Accidently overdrafting your bank account can be a frustrating experience and may have you concerned about the potential consequences. While it’s a situation that everyone wants to avoid, you may be relieved to know that bank overdrafts usually have no effect on your credit score.
What Is an Overdraft, and Does It Affect Your Credit?
An overdraft occurs when you spend more money than you have in your checking account and the bank allows that transaction to go through, leaving your account in the negative. Most banks will charge a fee when this happens as well, but you may be able to have this waived if you deposit the necessary funds to pay back your debt right away and call customer service. No matter if you’ve over-drafted your account by $0.30 or $300, it won’t affect your credit score as long as you deposit money to pay the negative balance in a timely manner.
How Can an Overdraft Impact Me Financially?
While an overdraft itself won’t impact your credit, it can have an indirect effect.
Collections: When your bank covers a transaction, you now owe the bank the money from that transaction and any fees you’ve incurred. If you don’t pay back that money, your bank can send your account to collections.
Having an account sent to collections can have a negative impact on your credit history. That information can stay on your credit report for seven years, even after you’ve paid it off.
Late Payments: When your account is overdrafted, you’ll have a negative balance, which means future payments probably won’t clear. This can impact your ability to make payments to your credit card balance and those late payments can affect your credit. If this happens to you, be sure to call your credit card company as soon as possible. If you’re able to make the payment and have a good payment history with them, you may be able to get the fee and delinquent status waived.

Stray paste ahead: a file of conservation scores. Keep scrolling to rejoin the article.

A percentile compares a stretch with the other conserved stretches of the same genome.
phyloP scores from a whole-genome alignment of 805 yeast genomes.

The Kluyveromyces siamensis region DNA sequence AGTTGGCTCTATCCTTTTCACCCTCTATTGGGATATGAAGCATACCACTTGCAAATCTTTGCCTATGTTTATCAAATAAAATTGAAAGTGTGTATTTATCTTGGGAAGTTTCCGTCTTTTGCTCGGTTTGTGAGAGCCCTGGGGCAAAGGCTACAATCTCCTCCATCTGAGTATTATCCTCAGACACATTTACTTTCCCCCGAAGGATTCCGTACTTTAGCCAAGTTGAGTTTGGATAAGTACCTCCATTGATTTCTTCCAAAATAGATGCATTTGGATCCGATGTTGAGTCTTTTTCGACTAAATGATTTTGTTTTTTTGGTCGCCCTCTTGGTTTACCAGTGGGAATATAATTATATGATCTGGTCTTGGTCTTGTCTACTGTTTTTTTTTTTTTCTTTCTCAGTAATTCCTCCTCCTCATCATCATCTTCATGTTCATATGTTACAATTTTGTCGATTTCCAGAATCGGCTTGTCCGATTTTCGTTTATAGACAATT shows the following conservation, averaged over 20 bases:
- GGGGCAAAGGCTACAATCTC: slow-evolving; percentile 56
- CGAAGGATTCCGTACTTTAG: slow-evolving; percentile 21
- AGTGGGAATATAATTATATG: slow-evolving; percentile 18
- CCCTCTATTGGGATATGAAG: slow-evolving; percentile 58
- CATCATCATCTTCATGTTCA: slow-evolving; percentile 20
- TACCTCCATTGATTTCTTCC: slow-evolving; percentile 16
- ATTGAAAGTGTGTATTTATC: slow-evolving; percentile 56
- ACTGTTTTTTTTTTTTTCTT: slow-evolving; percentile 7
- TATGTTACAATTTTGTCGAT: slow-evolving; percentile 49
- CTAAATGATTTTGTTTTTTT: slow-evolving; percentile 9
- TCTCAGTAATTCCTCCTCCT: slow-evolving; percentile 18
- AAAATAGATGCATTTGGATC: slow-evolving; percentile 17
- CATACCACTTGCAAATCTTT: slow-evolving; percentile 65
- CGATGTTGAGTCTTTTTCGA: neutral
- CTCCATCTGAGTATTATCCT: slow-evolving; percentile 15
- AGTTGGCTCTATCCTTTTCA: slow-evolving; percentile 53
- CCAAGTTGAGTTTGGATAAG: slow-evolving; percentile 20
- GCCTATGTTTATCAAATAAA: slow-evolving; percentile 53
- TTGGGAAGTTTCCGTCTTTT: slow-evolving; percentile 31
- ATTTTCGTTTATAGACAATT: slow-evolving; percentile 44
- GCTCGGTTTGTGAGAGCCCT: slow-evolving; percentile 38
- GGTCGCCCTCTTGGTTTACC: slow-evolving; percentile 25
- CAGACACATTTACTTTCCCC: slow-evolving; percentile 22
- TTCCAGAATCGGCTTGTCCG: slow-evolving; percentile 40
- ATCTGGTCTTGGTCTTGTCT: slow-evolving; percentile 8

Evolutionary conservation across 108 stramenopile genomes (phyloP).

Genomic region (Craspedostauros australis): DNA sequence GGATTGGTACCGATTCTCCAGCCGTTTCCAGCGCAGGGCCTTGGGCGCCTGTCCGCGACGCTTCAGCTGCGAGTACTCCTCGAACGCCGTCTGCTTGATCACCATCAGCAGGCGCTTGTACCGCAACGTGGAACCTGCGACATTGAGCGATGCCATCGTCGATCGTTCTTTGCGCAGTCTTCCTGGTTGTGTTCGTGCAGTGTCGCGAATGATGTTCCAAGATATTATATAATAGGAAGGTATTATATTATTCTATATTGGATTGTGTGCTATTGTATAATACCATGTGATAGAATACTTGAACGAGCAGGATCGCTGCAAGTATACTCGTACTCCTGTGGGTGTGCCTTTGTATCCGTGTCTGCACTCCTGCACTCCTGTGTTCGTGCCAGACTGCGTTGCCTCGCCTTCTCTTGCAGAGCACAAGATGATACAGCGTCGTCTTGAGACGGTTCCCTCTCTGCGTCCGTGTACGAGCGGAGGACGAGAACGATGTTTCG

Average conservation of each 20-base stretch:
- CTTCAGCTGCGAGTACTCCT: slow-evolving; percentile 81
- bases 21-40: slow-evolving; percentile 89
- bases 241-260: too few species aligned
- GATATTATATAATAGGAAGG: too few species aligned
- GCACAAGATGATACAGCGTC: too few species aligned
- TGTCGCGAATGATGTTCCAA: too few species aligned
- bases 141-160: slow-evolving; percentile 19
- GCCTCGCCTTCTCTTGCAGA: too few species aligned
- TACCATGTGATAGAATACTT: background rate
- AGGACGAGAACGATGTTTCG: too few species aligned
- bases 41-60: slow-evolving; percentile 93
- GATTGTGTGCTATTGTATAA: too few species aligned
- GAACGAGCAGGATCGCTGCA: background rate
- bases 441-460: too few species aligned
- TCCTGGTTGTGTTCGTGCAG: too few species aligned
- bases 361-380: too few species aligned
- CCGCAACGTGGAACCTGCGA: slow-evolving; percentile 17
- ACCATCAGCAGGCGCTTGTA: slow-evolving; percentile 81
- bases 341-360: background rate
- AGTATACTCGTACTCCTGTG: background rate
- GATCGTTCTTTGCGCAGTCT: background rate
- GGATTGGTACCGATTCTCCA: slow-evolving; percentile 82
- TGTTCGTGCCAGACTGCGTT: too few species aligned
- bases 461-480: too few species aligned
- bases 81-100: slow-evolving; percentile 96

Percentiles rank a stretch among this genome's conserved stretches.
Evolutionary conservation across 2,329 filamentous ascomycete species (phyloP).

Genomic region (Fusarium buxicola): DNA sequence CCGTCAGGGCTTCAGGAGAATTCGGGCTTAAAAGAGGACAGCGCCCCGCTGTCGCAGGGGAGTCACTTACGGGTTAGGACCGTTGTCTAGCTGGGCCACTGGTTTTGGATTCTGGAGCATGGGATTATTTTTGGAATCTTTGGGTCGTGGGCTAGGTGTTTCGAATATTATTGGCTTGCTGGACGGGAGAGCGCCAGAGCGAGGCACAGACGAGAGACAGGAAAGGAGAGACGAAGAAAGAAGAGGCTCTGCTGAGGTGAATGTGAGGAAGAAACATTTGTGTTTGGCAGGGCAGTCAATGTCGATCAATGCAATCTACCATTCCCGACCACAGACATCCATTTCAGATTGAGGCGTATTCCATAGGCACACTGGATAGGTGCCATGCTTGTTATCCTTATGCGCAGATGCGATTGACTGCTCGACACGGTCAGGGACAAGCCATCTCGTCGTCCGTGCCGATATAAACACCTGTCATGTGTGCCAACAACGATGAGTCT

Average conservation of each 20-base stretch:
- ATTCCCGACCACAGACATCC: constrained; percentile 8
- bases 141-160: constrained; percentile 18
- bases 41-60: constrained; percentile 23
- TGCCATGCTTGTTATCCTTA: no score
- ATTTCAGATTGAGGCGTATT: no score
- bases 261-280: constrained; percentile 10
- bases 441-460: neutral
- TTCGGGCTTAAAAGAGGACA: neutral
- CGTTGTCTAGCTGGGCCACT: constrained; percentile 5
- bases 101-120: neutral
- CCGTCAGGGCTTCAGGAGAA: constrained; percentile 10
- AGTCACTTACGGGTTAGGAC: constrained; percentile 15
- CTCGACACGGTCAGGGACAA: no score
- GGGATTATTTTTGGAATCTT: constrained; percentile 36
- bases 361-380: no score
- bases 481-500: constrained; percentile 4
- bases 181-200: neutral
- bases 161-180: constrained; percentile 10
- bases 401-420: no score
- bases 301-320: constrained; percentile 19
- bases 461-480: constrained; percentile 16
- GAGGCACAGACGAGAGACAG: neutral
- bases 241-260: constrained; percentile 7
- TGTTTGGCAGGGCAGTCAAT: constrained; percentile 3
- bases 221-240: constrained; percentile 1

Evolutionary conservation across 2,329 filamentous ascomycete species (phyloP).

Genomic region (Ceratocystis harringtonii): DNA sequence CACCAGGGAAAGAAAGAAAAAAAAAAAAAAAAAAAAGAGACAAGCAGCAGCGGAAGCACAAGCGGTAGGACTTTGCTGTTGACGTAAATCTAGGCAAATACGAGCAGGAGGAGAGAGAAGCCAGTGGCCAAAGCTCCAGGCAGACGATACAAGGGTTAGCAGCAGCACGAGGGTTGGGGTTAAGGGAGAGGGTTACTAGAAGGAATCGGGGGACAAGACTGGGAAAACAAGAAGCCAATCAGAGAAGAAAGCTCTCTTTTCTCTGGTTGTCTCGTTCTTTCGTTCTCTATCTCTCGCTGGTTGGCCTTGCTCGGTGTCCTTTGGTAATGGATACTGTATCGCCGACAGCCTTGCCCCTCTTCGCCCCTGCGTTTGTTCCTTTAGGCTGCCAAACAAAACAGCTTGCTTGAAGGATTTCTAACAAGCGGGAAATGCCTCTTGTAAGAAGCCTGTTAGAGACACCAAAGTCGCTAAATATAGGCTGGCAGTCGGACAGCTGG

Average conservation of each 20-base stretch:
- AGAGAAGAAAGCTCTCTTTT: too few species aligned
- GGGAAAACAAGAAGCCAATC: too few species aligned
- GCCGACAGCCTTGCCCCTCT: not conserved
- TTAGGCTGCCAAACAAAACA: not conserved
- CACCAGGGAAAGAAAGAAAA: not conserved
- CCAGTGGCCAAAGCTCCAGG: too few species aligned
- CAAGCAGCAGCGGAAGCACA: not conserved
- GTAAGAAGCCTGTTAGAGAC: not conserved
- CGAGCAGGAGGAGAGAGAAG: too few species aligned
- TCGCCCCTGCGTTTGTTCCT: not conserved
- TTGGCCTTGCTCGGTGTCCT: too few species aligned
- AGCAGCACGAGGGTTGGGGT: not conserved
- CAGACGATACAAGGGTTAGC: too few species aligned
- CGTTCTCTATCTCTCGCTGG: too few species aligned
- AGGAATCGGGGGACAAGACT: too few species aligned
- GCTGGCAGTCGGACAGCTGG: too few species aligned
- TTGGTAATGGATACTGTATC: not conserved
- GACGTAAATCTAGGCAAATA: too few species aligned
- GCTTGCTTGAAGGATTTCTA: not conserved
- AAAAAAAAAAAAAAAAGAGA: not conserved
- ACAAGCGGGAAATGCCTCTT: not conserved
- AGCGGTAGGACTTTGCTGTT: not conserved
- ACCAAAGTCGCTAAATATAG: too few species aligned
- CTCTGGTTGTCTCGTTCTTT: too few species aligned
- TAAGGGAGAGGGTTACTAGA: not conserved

ChexSystems: ChexSystems is a national consumer-reporting agency, or debit bureau, that provides information about how people use their bank accounts. Debit bureaus are agencies that receive reports from banks of individuals that repeatedly overdraft their accounts or bounce checks. If you have a history of unpaid fees and bank overdrafts, you may be flagged in ChexSystems, which can make it difficult to open a new bank account. Information about misuse stays on your ChexSystems report for five years. These records may also show up on background checks, so it’s important to pay back any overdraft as soon as possible.
To obtain a copy of your ChexSystems report, visit their official website to fill out this consumer disclosure form.
Handling an Overdraft
Overdrafts happen, and a few of them once in a while won’t be the end of the world. But when it comes down to it, the best way to handle an overdraft is to avoid it altogether. If you find that you’re frequently overdrafting your checking account, you may need to take a closer look at your money management.
If overdrafts are happening because you’re spending too much money, review your habits and create a budget. Be more mindful about checking your account balances and knowing exactly how much money you have in your account.